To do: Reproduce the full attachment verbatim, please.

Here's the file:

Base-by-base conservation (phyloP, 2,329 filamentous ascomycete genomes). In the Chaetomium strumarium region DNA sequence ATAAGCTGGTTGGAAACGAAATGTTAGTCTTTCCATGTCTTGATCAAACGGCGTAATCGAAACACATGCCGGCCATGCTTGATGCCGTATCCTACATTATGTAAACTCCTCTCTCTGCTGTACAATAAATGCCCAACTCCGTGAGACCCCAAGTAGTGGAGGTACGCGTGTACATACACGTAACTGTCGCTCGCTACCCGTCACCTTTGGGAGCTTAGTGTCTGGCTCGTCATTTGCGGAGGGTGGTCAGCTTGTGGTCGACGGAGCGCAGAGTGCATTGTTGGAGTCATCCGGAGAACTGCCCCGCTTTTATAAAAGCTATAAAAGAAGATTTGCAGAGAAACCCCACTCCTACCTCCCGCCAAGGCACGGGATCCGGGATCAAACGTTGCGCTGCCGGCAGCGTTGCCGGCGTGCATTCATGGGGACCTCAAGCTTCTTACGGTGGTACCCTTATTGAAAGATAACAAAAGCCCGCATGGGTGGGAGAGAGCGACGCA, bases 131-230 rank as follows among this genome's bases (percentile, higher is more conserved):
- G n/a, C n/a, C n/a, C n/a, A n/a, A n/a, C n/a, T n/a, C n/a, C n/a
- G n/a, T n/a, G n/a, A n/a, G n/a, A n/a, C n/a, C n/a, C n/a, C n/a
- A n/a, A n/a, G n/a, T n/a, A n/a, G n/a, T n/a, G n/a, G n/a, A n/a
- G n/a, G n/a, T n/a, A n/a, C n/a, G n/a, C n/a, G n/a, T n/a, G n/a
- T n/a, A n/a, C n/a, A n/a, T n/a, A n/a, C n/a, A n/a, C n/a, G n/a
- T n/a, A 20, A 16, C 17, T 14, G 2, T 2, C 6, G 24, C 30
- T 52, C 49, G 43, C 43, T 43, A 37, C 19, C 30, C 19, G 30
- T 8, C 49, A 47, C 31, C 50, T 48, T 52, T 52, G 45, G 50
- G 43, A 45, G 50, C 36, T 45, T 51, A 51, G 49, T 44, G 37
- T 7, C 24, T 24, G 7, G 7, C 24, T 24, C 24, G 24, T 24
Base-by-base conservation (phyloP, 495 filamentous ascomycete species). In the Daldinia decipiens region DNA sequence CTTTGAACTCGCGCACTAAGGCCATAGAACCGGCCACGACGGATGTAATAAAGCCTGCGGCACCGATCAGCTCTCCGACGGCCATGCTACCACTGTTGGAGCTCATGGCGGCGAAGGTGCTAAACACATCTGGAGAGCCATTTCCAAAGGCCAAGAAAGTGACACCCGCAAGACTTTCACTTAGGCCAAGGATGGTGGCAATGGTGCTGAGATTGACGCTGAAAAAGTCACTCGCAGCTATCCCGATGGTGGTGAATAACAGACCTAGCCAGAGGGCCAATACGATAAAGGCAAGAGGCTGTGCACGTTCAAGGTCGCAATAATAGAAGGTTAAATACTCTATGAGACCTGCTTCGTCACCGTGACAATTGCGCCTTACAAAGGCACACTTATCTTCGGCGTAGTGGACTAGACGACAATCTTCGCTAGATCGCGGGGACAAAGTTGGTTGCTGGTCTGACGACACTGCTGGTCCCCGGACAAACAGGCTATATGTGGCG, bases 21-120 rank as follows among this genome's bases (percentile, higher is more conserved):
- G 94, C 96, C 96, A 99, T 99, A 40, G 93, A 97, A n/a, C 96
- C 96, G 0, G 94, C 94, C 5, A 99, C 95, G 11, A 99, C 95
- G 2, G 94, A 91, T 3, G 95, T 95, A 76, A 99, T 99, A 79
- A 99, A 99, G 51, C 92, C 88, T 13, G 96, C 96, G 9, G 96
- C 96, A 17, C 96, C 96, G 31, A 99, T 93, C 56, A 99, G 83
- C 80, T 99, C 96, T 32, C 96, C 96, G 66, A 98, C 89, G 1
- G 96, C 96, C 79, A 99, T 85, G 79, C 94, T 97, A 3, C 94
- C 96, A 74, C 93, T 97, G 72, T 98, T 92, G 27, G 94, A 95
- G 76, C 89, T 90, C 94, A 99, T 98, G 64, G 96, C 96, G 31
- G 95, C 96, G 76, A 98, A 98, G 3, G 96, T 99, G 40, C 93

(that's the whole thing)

Base-by-base conservation (phyloP, 2,329 filamentous ascomycete genomes). In the Chaetomium strumarium region DNA sequence ATAAGCTGGTTGGAAACGAAATGTTAGTCTTTCCATGTCTTGATCAAACGGCGTAATCGAAACACATGCCGGCCATGCTTGATGCCGTATCCTACATTATGTAAACTCCTCTCTCTGCTGTACAATAAATGCCCAACTCCGTGAGACCCCAAGTAGTGGAGGTACGCGTGTACATACACGTAACTGTCGCTCGCTACCCGTCACCTTTGGGAGCTTAGTGTCTGGCTCGTCATTTGCGGAGGGTGGTCAGCTTGTGGTCGACGGAGCGCAGAGTGCATTGTTGGAGTCATCCGGAGAACTGCCCCGCTTTTATAAAAGCTATAAAAGAAGATTTGCAGAGAAACCCCACTCCTACCTCCCGCCAAGGCACGGGATCCGGGATCAAACGTTGCGCTGCCGGCAGCGTTGCCGGCGTGCATTCATGGGGACCTCAAGCTTCTTACGGTGGTACCCTTATTGAAAGATAACAAAAGCCCGCATGGGTGGGAGAGAGCGACGCA, bases 131-230 rank as follows among this genome's bases (percentile, higher is more conserved):
- G n/a, C n/a, C n/a, C n/a, A n/a, A n/a, C n/a, T n/a, C n/a, C n/a
- G n/a, T n/a, G n/a, A n/a, G n/a, A n/a, C n/a, C n/a, C n/a, C n/a
- A n/a, A n/a, G n/a, T n/a, A n/a, G n/a, T n/a, G n/a, G n/a, A n/a
- G n/a, G n/a, T n/a, A n/a, C n/a, G n/a, C n/a, G n/a, T n/a, G n/a
- T n/a, A n/a, C n/a, A n/a, T n/a, A n/a, C n/a, A n/a, C n/a, G n/a
- T n/a, A 20, A 16, C 17, T 14, G 2, T 2, C 6, G 24, C 30
- T 52, C 49, G 43, C 43, T 43, A 37, C 19, C 30, C 19, G 30
- T 8, C 49, A 47, C 31, C 50, T 48, T 52, T 52, G 45, G 50
- G 43, A 45, G 50, C 36, T 45, T 51, A 51, G 49, T 44, G 37
- T 7, C 24, T 24, G 7, G 7, C 24, T 24, C 24, G 24, T 24
Base-by-base conservation (phyloP, 495 filamentous ascomycete species). In the Daldinia decipiens region DNA sequence CTTTGAACTCGCGCACTAAGGCCATAGAACCGGCCACGACGGATGTAATAAAGCCTGCGGCACCGATCAGCTCTCCGACGGCCATGCTACCACTGTTGGAGCTCATGGCGGCGAAGGTGCTAAACACATCTGGAGAGCCATTTCCAAAGGCCAAGAAAGTGACACCCGCAAGACTTTCACTTAGGCCAAGGATGGTGGCAATGGTGCTGAGATTGACGCTGAAAAAGTCACTCGCAGCTATCCCGATGGTGGTGAATAACAGACCTAGCCAGAGGGCCAATACGATAAAGGCAAGAGGCTGTGCACGTTCAAGGTCGCAATAATAGAAGGTTAAATACTCTATGAGACCTGCTTCGTCACCGTGACAATTGCGCCTTACAAAGGCACACTTATCTTCGGCGTAGTGGACTAGACGACAATCTTCGCTAGATCGCGGGGACAAAGTTGGTTGCTGGTCTGACGACACTGCTGGTCCCCGGACAAACAGGCTATATGTGGCG, bases 21-120 rank as follows among this genome's bases (percentile, higher is more conserved):
- G 94, C 96, C 96, A 99, T 99, A 40, G 93, A 97, A n/a, C 96
- C 96, G 0, G 94, C 94, C 5, A 99, C 95, G 11, A 99, C 95
- G 2, G 94, A 91, T 3, G 95, T 95, A 76, A 99, T 99, A 79
- A 99, A 99, G 51, C 92, C 88, T 13, G 96, C 96, G 9, G 96
- C 96, A 17, C 96, C 96, G 31, A 99, T 93, C 56, A 99, G 83
- C 80, T 99, C 96, T 32, C 96, C 96, G 66, A 98, C 89, G 1
- G 96, C 96, C 79, A 99, T 85, G 79, C 94, T 97, A 3, C 94
- C 96, A 74, C 93, T 97, G 72, T 98, T 92, G 27, G 94, A 95
- G 76, C 89, T 90, C 94, A 99, T 98, G 64, G 96, C 96, G 31
- G 95, C 96, G 76, A 98, A 98, G 3, G 96, T 99, G 40, C 93